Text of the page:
TwilightReviewed by Thomas Phillips
"By the end, I wished New Moon was about to hit theaters because I wanted more …"
This past July I was in a small-town independent bookstore doing a signing when I noticed a book-dump display for Stephenie Meyer’s Breaking Dawn. I noticed flyers up all over the store advertising the previous night’s release party. It’s fair to say I’ve been living under a rock the last four years, because I had never before heard of Meyer, and knew nothing about her best-selling vampire series. Making the mistake of asking the proprietor what all the fuss was about—I got an earful. Not just from the store’s owner, but from two teenage girls clutching newly purchased copies of Breaking Dawn. Quickly, I became educated on the epidemic known as The Twilight Series.
Despite the books having been written and geared toward teen females, at the end of my signing I bought the first book in the series, Twilight. I then learned that this novel would be a major motion film in the late fall. When I got home, I was anxious to start reading and assess what all the fuss was really about. And by the end of the second chapter – I knew. I was hooked. I devoured Twilight, New Moon, Eclipse and Breaking Dawn in weeks. After reading something like 2,800 pages combined, I was primed, ready, and anxious for the anticipated release of Twilight the movie.
Although the movie opened the weekend prior to Thanksgiving, I made plans to take my kids to see the film on the Friday after the holiday. Lines were long. We were early. The feature was showing in multiple theaters at the complex. With seats in the center top rows, my kids and I settled in. And before long, the movie started.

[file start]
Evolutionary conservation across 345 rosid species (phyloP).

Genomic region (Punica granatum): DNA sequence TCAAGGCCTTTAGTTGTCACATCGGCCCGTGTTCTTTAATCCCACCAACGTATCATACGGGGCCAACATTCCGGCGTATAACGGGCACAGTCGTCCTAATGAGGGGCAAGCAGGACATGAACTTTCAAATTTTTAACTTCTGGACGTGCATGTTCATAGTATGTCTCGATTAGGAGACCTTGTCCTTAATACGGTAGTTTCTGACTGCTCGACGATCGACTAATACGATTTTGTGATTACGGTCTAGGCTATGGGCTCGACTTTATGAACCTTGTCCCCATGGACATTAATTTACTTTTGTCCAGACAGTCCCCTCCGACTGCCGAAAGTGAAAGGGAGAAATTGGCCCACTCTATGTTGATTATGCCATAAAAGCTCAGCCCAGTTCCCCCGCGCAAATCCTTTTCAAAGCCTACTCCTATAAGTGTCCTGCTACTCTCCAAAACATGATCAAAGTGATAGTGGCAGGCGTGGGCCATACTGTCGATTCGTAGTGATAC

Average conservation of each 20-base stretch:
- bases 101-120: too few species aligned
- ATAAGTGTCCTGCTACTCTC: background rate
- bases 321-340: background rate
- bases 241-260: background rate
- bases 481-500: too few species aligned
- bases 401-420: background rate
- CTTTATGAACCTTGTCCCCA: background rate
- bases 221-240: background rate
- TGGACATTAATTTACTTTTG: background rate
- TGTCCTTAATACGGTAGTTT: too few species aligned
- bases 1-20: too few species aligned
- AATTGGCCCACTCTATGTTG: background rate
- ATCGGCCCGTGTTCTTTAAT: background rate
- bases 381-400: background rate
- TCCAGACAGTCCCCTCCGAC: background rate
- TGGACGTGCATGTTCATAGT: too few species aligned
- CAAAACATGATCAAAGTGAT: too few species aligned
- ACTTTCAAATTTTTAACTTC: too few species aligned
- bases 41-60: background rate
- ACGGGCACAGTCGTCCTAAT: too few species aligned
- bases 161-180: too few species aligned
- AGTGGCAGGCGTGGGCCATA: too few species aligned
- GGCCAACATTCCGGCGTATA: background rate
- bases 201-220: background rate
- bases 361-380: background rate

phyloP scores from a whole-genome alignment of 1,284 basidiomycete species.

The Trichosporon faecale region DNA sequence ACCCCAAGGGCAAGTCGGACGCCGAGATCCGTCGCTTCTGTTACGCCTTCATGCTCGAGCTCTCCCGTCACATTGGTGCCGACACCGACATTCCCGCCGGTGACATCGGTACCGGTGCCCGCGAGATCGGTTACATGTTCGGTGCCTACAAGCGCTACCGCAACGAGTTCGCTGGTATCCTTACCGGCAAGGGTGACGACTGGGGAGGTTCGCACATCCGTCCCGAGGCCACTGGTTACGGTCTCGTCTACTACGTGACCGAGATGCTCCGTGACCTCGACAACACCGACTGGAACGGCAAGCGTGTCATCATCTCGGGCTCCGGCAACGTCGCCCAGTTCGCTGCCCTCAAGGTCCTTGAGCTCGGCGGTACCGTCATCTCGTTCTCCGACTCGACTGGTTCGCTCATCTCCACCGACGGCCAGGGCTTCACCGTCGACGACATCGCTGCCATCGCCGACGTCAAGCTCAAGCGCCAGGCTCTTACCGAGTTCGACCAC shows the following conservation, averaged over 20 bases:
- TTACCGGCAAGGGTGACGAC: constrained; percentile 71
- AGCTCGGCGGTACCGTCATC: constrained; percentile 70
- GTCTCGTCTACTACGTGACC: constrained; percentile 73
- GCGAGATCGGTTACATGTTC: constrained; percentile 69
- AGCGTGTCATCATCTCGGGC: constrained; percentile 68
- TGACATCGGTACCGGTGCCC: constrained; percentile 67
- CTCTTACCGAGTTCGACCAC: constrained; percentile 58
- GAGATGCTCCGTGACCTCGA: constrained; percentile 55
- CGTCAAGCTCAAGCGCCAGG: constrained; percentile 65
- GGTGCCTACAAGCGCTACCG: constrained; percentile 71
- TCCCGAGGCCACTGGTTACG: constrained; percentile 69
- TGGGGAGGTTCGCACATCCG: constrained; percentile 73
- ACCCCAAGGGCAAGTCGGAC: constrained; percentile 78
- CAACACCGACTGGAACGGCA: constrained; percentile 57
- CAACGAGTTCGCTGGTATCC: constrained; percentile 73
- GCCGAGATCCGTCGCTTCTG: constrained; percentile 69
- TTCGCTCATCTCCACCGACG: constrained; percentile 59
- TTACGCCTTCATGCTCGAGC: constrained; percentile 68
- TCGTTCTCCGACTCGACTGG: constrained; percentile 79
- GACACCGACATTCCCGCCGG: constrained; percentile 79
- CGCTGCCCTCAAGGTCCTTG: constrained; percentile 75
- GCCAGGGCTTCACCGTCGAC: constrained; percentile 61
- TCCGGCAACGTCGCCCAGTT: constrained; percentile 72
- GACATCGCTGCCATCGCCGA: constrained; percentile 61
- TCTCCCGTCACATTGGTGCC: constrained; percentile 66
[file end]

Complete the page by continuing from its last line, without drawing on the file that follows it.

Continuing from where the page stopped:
Bella Swan makes the decision to move from Phoenix, where she lived with her mother and step-father, to the small town of Forks in Washington in order to live with her dad. Bella is sure the constant gray sky, and dismal weather—not to mention a town with a mere two-thousand plus population—will hold little besides the promise of boredom.
Starting at a new school in the middle of a semester, Bella begins to wonder if the move had been a wise choice. However, the teen is immediately drawn to the school’s most attractive and most odd student. Edward Cullen. Bella’s constant clumsiness and unfortunate luck forces Edward to step out of school-boy character. The transformation isn’t lost on Bella, and only leaves her desperate for answers—answers that Edward isn’t ready to provide.